Immigration The Immigration and Refugee Protection Act (IRPA) (Canada) permits a foreign national to apply for a work permit, if necessary, where they will be engaging in “work” in Canada. Work permits are assessed and issued under one of the following programs: 1. International Mobility Program (IMP); or 2. Temporary Foreign Worker Program (TFWP). The IMP allows for foreign nationals to apply for a work permit directly to Immigration, Refugees, and Citizenship Canada (IRCC). Most IMP work permit categories are based on reciprocity and multi/bilateral agreements with other countries, such as the Canada-U.S.-Mexico Agreement ("CUSMA"), which replaced the North American Free Trade Agreement ("NAFTA"), and the General Agreement on Trade in Services . The IMP is primarily for high-skilled and high-wage occupations, but also includes work permits under the working holiday category. Work permits issued under an IMP category are usually employer-specific, although some categories allow for open work permits, including spousal work permits and post- graduate work permits. All employer-specific work permits under the IMP require an Offer of Employment through an online employer portal prior to the submission of a work permit application. The Temporary Foreign Worker Program (TFWP) is managed by Employment and Social Development Canada (ESDC) and is based on employer demand to fill specific positions. Employers must demonstrate that they have made efforts to find a Canadian for the position before filing a Labour Market Impact Assessment (LMIA) application with ESDC to support the foreign national’s job offer. As it is an employer-driven process, an LMIA approval allows a foreign national to apply for an

occupation and employer-specific work permit. Foreign nationals who require a visa to travel to Canada must file their work permit application at a visa post. Visa-exempt applicants may apply for their work permits at the port of entry. IRCC does allow limited categories of business visitors to work in Canada without a work permit, including, but not limited to: (i) some commercial speakers, seminar leaders and guest public speakers; (ii) some performing artists, athletes, sports officials, journalists, clergy and providers of emergency services; (iii) diplomats, consular officers and other representatives or officials of other countries; and (iv) expert witnesses or investigators. Additional procedures apply to foreign workers who intend to work in many jurisdictions, notwithstanding that immigration is a matter of federal jurisdiction. It is an offence for Canadian employers to hire anyone who is not authorized to work in Canada. Canada has introduced a rigorous employer compliance program that requires employers to keep all documentation for a foreign worker on file for a minimum of 6 years. All employers who have foreign national employees with employer-specific work permits are subject to an inspection or employer compliance review. Employers may be selected randomly or based on a complaint. In December 2015, the government introduced a system of administrative monetary penalties (AMPs) and varying bans on employers in order to address employer non-compliance with the TFWP and IMP employee conditions. The AMPs range from $200 to $100,000 depending on the size of the employer, the severity of the violation and the number of previous violations. Employers may also be subject to a ban on hiring foreign workers for a limited or indefinite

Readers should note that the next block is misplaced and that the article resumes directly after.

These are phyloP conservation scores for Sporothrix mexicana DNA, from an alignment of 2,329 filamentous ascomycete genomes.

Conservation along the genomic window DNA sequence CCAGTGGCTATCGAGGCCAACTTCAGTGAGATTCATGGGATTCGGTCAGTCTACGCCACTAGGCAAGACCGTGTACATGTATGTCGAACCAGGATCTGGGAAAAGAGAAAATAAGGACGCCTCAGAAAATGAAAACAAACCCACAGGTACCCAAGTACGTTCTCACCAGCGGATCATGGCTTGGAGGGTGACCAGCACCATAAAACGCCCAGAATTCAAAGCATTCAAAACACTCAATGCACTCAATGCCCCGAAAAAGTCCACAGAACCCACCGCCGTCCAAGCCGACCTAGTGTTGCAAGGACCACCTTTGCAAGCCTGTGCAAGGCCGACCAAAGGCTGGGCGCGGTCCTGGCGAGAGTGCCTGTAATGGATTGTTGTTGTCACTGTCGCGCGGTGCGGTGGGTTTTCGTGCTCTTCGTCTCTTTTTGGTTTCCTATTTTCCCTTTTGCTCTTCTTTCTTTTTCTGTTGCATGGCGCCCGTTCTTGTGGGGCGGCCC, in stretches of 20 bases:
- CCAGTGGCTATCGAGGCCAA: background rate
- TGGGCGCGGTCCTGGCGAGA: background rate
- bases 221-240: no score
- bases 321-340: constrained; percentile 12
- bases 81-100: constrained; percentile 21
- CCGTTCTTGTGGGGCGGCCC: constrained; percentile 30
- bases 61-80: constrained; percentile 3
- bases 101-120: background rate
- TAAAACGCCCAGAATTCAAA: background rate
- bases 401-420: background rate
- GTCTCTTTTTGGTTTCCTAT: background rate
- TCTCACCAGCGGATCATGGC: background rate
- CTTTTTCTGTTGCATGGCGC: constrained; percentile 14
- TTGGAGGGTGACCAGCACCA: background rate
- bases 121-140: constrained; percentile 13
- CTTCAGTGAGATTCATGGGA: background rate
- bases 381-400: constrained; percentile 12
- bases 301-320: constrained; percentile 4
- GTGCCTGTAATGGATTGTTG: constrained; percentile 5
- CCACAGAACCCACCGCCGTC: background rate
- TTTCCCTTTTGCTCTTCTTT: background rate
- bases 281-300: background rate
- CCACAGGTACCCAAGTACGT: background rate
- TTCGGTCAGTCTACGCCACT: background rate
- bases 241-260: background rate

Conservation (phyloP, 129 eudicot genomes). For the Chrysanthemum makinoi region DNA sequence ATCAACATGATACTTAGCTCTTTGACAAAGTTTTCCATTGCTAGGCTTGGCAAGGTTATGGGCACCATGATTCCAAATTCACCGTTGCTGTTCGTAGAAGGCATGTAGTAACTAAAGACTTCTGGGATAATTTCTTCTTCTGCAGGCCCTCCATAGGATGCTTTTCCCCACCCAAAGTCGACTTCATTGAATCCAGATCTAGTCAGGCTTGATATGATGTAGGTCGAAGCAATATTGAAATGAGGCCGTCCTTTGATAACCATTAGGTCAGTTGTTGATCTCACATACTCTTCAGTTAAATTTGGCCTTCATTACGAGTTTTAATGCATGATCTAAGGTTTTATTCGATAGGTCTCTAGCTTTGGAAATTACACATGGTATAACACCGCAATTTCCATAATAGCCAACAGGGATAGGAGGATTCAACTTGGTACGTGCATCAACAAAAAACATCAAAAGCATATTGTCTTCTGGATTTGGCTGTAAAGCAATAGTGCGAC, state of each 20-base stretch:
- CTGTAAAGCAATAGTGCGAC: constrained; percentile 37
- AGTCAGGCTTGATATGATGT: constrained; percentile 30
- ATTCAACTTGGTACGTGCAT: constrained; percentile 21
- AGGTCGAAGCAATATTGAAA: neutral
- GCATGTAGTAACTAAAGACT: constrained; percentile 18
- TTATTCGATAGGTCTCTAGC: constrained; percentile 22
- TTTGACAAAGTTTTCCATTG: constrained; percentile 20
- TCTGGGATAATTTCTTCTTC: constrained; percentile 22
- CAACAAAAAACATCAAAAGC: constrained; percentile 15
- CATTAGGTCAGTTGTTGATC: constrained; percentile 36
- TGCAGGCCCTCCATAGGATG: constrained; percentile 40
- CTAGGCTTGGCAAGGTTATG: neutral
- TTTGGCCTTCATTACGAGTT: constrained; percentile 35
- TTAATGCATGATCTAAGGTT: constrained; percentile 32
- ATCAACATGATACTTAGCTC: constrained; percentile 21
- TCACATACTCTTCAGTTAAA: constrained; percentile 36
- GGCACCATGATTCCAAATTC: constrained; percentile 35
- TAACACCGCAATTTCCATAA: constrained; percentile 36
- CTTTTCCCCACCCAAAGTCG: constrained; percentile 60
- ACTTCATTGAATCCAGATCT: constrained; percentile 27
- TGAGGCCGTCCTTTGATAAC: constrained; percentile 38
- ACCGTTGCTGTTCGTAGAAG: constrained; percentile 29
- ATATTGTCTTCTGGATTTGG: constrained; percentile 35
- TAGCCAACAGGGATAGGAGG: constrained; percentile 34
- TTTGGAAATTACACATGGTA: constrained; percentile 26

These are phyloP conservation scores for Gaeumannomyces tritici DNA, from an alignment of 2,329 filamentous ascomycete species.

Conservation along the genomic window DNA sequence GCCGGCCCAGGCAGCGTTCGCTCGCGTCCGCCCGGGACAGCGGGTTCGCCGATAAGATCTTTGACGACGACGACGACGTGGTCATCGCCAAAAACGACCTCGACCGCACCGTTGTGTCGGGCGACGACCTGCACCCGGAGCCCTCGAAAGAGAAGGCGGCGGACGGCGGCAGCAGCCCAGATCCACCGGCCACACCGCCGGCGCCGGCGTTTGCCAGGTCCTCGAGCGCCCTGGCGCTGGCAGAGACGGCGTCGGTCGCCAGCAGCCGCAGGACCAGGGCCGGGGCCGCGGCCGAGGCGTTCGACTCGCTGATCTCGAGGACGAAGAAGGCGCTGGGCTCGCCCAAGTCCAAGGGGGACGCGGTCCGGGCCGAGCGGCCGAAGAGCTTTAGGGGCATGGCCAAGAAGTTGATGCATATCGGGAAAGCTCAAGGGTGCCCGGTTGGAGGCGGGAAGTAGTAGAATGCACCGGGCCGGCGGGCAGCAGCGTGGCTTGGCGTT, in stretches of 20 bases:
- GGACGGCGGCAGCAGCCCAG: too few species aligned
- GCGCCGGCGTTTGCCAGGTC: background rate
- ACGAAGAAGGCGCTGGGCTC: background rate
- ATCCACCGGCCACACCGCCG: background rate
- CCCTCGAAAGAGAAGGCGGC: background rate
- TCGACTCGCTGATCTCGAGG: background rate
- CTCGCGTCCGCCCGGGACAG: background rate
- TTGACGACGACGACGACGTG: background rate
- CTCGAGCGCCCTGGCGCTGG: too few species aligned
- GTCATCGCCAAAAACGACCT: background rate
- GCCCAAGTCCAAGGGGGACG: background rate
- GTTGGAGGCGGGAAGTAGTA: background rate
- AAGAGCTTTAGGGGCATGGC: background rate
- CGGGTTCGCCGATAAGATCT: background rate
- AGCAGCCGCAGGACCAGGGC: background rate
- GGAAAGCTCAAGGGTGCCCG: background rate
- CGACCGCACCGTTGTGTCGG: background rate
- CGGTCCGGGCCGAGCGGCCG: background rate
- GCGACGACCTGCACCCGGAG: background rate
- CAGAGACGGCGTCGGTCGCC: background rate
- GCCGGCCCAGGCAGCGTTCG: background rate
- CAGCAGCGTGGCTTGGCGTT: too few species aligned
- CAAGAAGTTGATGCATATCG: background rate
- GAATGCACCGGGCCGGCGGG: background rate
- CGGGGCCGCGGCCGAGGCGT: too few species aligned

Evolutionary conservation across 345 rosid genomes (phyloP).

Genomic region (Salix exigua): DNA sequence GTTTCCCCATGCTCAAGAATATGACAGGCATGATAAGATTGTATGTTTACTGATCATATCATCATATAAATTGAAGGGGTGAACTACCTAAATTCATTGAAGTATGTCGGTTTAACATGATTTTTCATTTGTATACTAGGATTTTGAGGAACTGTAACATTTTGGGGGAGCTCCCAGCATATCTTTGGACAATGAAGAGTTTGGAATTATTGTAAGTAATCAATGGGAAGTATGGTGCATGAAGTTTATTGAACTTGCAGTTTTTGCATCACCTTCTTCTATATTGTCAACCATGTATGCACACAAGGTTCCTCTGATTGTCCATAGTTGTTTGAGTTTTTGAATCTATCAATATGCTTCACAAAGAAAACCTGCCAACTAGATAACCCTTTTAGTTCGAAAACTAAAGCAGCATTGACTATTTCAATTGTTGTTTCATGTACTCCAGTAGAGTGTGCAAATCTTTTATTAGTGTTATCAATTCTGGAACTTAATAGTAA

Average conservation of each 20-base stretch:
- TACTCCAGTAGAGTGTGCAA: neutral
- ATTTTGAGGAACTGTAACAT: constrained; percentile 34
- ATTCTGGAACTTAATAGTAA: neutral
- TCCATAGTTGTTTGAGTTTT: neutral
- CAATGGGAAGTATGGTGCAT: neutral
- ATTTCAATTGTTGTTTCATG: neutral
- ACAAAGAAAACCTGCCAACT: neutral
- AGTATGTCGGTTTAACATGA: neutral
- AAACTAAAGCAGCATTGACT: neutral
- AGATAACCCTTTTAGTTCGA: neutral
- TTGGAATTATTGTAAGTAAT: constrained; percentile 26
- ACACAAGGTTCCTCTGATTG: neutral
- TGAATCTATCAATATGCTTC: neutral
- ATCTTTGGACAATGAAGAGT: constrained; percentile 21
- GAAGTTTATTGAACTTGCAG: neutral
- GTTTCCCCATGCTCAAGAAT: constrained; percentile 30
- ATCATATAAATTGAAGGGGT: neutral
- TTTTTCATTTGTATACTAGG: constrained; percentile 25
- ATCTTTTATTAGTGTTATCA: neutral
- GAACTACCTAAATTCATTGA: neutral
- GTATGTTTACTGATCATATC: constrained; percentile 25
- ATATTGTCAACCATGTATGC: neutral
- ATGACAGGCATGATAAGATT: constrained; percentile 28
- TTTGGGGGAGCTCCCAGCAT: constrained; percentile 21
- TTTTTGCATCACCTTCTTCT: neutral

ILN Corporate Group – Establishing a Business Entity Series

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